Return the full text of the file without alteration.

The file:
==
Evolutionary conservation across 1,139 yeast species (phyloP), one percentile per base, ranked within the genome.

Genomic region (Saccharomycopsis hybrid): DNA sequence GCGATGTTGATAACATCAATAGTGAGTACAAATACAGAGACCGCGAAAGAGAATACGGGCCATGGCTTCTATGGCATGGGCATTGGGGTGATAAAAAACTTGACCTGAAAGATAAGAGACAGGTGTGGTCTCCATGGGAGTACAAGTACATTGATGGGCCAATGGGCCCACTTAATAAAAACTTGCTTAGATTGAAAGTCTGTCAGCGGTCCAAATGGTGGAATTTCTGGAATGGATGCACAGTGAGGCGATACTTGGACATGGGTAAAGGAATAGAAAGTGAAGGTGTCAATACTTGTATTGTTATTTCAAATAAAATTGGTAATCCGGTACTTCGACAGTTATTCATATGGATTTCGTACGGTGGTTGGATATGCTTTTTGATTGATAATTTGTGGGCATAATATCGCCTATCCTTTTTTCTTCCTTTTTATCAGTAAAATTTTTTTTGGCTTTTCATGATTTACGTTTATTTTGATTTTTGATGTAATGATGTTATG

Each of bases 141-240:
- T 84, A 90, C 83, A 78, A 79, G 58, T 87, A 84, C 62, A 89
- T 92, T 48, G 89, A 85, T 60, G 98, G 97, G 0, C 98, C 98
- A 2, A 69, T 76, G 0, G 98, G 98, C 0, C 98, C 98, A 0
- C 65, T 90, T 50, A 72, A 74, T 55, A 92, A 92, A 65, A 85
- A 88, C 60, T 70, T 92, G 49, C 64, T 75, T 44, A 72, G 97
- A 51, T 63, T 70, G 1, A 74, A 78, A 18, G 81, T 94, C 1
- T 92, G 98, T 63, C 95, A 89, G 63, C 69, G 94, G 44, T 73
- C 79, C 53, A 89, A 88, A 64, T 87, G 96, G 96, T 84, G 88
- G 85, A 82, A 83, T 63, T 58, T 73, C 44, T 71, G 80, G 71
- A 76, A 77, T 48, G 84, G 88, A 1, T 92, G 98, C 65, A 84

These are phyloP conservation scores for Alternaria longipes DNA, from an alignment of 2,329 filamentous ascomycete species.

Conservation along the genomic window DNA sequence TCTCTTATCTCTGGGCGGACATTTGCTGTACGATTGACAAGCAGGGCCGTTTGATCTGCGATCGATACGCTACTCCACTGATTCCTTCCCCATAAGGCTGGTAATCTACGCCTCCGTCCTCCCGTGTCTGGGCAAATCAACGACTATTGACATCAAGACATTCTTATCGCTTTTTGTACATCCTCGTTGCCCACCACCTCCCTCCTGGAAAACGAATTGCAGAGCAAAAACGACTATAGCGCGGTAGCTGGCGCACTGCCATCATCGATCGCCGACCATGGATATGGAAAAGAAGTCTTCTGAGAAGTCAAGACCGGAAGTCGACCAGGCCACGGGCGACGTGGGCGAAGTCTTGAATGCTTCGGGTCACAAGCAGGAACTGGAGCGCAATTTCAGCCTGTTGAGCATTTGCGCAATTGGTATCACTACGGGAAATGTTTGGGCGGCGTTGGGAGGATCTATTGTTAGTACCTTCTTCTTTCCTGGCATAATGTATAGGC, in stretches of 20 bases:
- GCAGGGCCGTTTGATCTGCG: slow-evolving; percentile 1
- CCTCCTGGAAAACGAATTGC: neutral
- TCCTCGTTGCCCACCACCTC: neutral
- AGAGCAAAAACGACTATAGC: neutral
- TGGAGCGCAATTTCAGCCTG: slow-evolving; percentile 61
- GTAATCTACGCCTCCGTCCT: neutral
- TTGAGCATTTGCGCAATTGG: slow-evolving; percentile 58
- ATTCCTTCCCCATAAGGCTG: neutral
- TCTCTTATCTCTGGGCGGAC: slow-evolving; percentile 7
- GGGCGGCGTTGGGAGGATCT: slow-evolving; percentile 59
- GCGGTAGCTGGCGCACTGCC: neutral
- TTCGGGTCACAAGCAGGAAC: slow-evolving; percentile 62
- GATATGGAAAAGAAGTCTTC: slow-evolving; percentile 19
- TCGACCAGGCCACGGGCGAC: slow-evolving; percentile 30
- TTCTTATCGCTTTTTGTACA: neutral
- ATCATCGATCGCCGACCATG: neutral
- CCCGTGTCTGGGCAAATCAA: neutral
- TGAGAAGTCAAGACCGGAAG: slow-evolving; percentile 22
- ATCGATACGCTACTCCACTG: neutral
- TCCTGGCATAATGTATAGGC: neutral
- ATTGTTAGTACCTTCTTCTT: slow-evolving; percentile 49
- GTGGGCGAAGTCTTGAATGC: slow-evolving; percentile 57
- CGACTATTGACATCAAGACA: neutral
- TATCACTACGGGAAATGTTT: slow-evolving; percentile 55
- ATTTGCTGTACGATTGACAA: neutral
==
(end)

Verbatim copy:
Evolutionary conservation across 1,139 yeast species (phyloP), one percentile per base, ranked within the genome.

Genomic region (Saccharomycopsis hybrid): DNA sequence GCGATGTTGATAACATCAATAGTGAGTACAAATACAGAGACCGCGAAAGAGAATACGGGCCATGGCTTCTATGGCATGGGCATTGGGGTGATAAAAAACTTGACCTGAAAGATAAGAGACAGGTGTGGTCTCCATGGGAGTACAAGTACATTGATGGGCCAATGGGCCCACTTAATAAAAACTTGCTTAGATTGAAAGTCTGTCAGCGGTCCAAATGGTGGAATTTCTGGAATGGATGCACAGTGAGGCGATACTTGGACATGGGTAAAGGAATAGAAAGTGAAGGTGTCAATACTTGTATTGTTATTTCAAATAAAATTGGTAATCCGGTACTTCGACAGTTATTCATATGGATTTCGTACGGTGGTTGGATATGCTTTTTGATTGATAATTTGTGGGCATAATATCGCCTATCCTTTTTTCTTCCTTTTTATCAGTAAAATTTTTTTTGGCTTTTCATGATTTACGTTTATTTTGATTTTTGATGTAATGATGTTATG

Each of bases 141-240:
- T 84, A 90, C 83, A 78, A 79, G 58, T 87, A 84, C 62, A 89
- T 92, T 48, G 89, A 85, T 60, G 98, G 97, G 0, C 98, C 98
- A 2, A 69, T 76, G 0, G 98, G 98, C 0, C 98, C 98, A 0
- C 65, T 90, T 50, A 72, A 74, T 55, A 92, A 92, A 65, A 85
- A 88, C 60, T 70, T 92, G 49, C 64, T 75, T 44, A 72, G 97
- A 51, T 63, T 70, G 1, A 74, A 78, A 18, G 81, T 94, C 1
- T 92, G 98, T 63, C 95, A 89, G 63, C 69, G 94, G 44, T 73
- C 79, C 53, A 89, A 88, A 64, T 87, G 96, G 96, T 84, G 88
- G 85, A 82, A 83, T 63, T 58, T 73, C 44, T 71, G 80, G 71
- A 76, A 77, T 48, G 84, G 88, A 1, T 92, G 98, C 65, A 84

These are phyloP conservation scores for Alternaria longipes DNA, from an alignment of 2,329 filamentous ascomycete species.

Conservation along the genomic window DNA sequence TCTCTTATCTCTGGGCGGACATTTGCTGTACGATTGACAAGCAGGGCCGTTTGATCTGCGATCGATACGCTACTCCACTGATTCCTTCCCCATAAGGCTGGTAATCTACGCCTCCGTCCTCCCGTGTCTGGGCAAATCAACGACTATTGACATCAAGACATTCTTATCGCTTTTTGTACATCCTCGTTGCCCACCACCTCCCTCCTGGAAAACGAATTGCAGAGCAAAAACGACTATAGCGCGGTAGCTGGCGCACTGCCATCATCGATCGCCGACCATGGATATGGAAAAGAAGTCTTCTGAGAAGTCAAGACCGGAAGTCGACCAGGCCACGGGCGACGTGGGCGAAGTCTTGAATGCTTCGGGTCACAAGCAGGAACTGGAGCGCAATTTCAGCCTGTTGAGCATTTGCGCAATTGGTATCACTACGGGAAATGTTTGGGCGGCGTTGGGAGGATCTATTGTTAGTACCTTCTTCTTTCCTGGCATAATGTATAGGC, in stretches of 20 bases:
- GCAGGGCCGTTTGATCTGCG: slow-evolving; percentile 1
- CCTCCTGGAAAACGAATTGC: neutral
- TCCTCGTTGCCCACCACCTC: neutral
- AGAGCAAAAACGACTATAGC: neutral
- TGGAGCGCAATTTCAGCCTG: slow-evolving; percentile 61
- GTAATCTACGCCTCCGTCCT: neutral
- TTGAGCATTTGCGCAATTGG: slow-evolving; percentile 58
- ATTCCTTCCCCATAAGGCTG: neutral
- TCTCTTATCTCTGGGCGGAC: slow-evolving; percentile 7
- GGGCGGCGTTGGGAGGATCT: slow-evolving; percentile 59
- GCGGTAGCTGGCGCACTGCC: neutral
- TTCGGGTCACAAGCAGGAAC: slow-evolving; percentile 62
- GATATGGAAAAGAAGTCTTC: slow-evolving; percentile 19
- TCGACCAGGCCACGGGCGAC: slow-evolving; percentile 30
- TTCTTATCGCTTTTTGTACA: neutral
- ATCATCGATCGCCGACCATG: neutral
- CCCGTGTCTGGGCAAATCAA: neutral
- TGAGAAGTCAAGACCGGAAG: slow-evolving; percentile 22
- ATCGATACGCTACTCCACTG: neutral
- TCCTGGCATAATGTATAGGC: neutral
- ATTGTTAGTACCTTCTTCTT: slow-evolving; percentile 49
- GTGGGCGAAGTCTTGAATGC: slow-evolving; percentile 57
- CGACTATTGACATCAAGACA: neutral
- TATCACTACGGGAAATGTTT: slow-evolving; percentile 55
- ATTTGCTGTACGATTGACAA: neutral